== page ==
An experienced entrepreneur and friend asks:
So now that you have a semester behind you: If you get an A in a subject do you really understand it? Can you get a B or C and still get the material? I have a problem hiring folks that got C’s in college – did they not try or were they pre-occupied? I make the exception with sales and marketing folks. It always depends on the individual but if I ask someone their college GPA and it is 2.75 I grow more skeptical. I know GPA doesn’t equal success in life, but I think it indicates a person’s ability to focus on a task and accomplish a goal. If it doesn’t matter then why measure it? I’m looking at hiring some recent grads for entry level stuff – should I change my filter?
The larger question of filtering when trying to hire someone is key — we all develop filters and rules of thumb for sizing people up. Most employers use academic performance as the chief filter for hiring people fresh out of college. My thoughts:
1. For most jobs, especially in business or start-ups, whether you really “got the material” is irrelevant. Most of the material studied in college seems to have little direct application to a job, especially an entry level job.
2. High grades to me indicate an ability to focus, understand and follow rules, obtain a basic competency in a topic area, and please your superior (teacher). All these things can be important in job settings so in this sense grades serve a useful predictive purpose.
3. If someone has a 2.75 GPA in college, I’d ask the question, “Why the low GPA?” If the answer is the person decided to screw around vigorously on other projects or hobbies that sound worthwhile, I’d give him credit and worry only about his ability to take and follow direction. If someone has a 4.0 GPA in college, I’d ask the question, “Did you do stuff other than try to get high grades?” If the answer is no (of course their answer is going to be yes), then I’d be concerned that he lacks a creative urge, or is too much a rule-follower / pleaser.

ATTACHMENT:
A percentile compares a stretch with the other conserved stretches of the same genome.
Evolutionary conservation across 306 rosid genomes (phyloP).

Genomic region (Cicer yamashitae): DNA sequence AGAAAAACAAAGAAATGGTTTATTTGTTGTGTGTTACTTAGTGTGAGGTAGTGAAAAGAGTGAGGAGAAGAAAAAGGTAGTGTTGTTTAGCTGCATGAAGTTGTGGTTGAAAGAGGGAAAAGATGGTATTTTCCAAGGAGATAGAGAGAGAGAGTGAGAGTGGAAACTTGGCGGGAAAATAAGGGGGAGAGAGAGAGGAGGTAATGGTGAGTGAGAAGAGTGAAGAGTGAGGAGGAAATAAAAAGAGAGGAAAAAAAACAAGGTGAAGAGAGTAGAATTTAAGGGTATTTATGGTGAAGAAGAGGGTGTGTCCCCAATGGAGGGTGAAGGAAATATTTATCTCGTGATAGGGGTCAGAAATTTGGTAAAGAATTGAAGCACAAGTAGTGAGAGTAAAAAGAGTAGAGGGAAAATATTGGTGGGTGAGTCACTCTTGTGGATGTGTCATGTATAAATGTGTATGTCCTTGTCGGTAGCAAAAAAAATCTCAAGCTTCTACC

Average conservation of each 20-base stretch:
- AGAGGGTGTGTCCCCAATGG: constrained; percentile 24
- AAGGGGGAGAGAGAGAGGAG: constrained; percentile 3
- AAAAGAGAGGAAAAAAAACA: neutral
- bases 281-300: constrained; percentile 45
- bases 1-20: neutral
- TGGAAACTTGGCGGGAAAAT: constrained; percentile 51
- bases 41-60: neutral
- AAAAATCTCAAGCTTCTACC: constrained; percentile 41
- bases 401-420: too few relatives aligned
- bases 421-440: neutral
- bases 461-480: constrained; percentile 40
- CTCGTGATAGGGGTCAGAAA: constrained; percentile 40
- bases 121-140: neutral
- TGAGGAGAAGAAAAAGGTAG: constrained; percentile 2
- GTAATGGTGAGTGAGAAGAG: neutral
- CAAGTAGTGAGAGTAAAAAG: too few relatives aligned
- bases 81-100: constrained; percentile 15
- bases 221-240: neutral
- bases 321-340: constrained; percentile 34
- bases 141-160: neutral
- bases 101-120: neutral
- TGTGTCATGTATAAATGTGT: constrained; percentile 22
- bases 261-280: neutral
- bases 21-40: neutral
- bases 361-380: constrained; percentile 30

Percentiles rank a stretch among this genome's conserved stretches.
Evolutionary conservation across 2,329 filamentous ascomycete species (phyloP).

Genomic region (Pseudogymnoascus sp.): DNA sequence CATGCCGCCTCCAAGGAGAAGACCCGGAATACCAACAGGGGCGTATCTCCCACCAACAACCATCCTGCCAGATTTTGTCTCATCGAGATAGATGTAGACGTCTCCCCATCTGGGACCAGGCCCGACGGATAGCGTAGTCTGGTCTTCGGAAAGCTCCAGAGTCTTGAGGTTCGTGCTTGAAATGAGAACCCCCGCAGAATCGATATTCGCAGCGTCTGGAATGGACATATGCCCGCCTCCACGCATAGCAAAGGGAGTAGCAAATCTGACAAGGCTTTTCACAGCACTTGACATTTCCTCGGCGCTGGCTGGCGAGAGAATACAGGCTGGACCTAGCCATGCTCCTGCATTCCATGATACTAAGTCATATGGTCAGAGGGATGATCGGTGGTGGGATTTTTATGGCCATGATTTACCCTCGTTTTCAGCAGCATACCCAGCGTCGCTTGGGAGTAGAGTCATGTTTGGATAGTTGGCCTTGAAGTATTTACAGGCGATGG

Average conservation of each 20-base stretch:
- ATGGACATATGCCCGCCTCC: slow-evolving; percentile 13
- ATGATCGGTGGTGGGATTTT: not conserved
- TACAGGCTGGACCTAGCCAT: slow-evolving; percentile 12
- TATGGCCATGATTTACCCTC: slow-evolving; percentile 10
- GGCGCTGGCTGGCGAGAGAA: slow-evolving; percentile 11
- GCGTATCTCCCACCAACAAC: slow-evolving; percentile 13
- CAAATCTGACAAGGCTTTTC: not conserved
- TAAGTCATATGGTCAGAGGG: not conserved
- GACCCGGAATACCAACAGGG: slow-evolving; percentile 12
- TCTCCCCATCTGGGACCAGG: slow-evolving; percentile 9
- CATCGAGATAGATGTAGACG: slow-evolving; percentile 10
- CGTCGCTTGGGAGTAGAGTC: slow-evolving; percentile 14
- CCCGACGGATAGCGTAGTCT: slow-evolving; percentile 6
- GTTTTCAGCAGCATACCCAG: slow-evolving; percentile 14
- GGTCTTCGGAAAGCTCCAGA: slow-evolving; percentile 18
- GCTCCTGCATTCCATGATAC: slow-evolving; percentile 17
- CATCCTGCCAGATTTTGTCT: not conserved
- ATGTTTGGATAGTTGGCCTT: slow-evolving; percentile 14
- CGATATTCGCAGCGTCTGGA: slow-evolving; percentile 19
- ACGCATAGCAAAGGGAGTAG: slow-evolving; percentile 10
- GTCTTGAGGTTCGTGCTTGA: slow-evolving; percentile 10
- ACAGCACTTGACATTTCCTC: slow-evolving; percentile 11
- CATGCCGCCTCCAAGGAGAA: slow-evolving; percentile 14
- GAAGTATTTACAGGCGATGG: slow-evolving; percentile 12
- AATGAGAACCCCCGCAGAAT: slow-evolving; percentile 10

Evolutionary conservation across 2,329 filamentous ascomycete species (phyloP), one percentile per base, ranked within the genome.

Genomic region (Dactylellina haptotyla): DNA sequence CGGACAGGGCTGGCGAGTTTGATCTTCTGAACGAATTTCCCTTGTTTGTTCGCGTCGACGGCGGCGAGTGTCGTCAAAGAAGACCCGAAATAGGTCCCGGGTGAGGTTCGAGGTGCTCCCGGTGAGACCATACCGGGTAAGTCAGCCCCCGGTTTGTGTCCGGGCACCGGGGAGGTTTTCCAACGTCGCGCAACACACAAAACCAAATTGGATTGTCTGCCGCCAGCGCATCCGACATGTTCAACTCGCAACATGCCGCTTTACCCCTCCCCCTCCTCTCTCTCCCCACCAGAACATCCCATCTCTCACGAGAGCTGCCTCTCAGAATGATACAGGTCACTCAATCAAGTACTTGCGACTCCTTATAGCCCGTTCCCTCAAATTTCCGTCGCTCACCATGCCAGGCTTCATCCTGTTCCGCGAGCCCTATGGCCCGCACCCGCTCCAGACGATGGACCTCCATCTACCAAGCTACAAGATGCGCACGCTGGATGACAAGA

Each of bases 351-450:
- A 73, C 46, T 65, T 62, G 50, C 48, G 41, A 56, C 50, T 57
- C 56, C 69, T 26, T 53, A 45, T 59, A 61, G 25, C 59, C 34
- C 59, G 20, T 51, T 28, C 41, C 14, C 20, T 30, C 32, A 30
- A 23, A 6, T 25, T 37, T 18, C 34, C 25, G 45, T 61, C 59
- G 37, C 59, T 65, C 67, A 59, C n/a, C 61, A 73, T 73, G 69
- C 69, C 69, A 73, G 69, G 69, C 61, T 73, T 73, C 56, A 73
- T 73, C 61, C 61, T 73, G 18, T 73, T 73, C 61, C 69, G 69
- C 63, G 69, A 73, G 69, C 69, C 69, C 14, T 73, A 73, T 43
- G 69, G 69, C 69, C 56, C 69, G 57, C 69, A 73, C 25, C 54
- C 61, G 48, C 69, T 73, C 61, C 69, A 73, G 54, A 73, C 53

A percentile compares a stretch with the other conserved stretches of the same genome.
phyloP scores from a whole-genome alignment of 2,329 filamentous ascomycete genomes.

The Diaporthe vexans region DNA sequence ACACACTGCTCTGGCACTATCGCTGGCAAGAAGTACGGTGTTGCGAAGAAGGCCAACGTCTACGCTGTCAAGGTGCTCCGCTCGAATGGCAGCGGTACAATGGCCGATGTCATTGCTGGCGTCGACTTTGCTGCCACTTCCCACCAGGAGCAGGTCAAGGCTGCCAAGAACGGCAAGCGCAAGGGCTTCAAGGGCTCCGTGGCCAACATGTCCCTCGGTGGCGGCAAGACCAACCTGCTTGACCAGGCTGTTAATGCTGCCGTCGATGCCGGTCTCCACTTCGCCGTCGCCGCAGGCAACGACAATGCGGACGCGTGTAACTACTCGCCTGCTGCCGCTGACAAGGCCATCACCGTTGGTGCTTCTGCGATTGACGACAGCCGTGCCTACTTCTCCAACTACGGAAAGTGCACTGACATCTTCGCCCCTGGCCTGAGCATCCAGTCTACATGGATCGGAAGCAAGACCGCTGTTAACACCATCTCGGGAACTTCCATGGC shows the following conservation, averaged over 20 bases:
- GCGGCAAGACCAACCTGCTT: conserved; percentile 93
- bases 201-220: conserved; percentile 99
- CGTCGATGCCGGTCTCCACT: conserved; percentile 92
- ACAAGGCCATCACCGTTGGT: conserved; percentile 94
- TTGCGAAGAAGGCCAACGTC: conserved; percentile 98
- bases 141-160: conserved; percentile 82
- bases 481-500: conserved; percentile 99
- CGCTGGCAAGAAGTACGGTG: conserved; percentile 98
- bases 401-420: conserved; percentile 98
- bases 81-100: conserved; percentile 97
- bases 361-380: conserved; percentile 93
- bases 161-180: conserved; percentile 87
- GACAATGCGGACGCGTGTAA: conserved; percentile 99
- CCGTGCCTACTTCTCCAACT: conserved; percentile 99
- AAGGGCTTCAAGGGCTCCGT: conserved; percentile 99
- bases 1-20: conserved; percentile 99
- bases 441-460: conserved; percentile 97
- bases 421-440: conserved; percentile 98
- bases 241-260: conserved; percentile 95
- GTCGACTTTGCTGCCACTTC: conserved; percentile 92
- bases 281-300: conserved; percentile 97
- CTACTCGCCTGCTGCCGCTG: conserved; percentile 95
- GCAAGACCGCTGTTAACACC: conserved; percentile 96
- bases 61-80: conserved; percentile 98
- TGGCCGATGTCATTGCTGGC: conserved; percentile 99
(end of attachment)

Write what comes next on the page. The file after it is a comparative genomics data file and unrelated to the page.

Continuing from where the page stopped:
4. The reason the question makes exceptions for sales and marketing people is that sales and marketing people need to be scrappy, creative, high on people skills, and so forth — all things not usually captured in a GPA. Engineers, on the other hand, tend to be workhorses who can executive specs and rules given to them. That’s why the GPA of a would-be engineer seems especially useful. So: depends on the type of person you’re trying to hire. A secretary? GPA all the way. Engineer? GPA. Future CEO? No way. Salesperson? No way.
5. Over-reliance on GPA as a filter can be a sign of laziness. It’s generally agreed, right, that time-intensive activities like talking to references (and calling the candidate’s professors in school) or even having a 45 minute in-person conversation with the person would yield far more insight than a glance at a GPA? It’s just that as a hirer, you don’t have that kind of time? Maybe so. Or maybe you should invest more in hiring — after all, great people are five times as valuable as good people, and if you’re a start-up, there’s no room for mediocre people and no time to hire and fire a bad person.
6. The average GPA of self-made millionaires in America (at least in one sample) is 2.92 out of 4.
7. My friend Cal says in an email: “Some smart, focused people with good work habits don’t get good grades. But they’re difficult to identify. Grades are a good rough indiciator that a person has [the important] traits. It’s not the only indiciator. It’s not a necessary indiciator. But it’s a sufficient indiciator. So it’s used.”
Related Link: The Rules of Thumb – Human Resources page contains hiring and people hacks like “A bad reference is as hard to find as a good employee” or “Never hire a salesman you’d want your daughter to marry” or “Reinforcement ought to be specific, incorporating as much information content as possible. Reinforcement should have immediacy. Reinforcement should be unpredictable and intermittent.”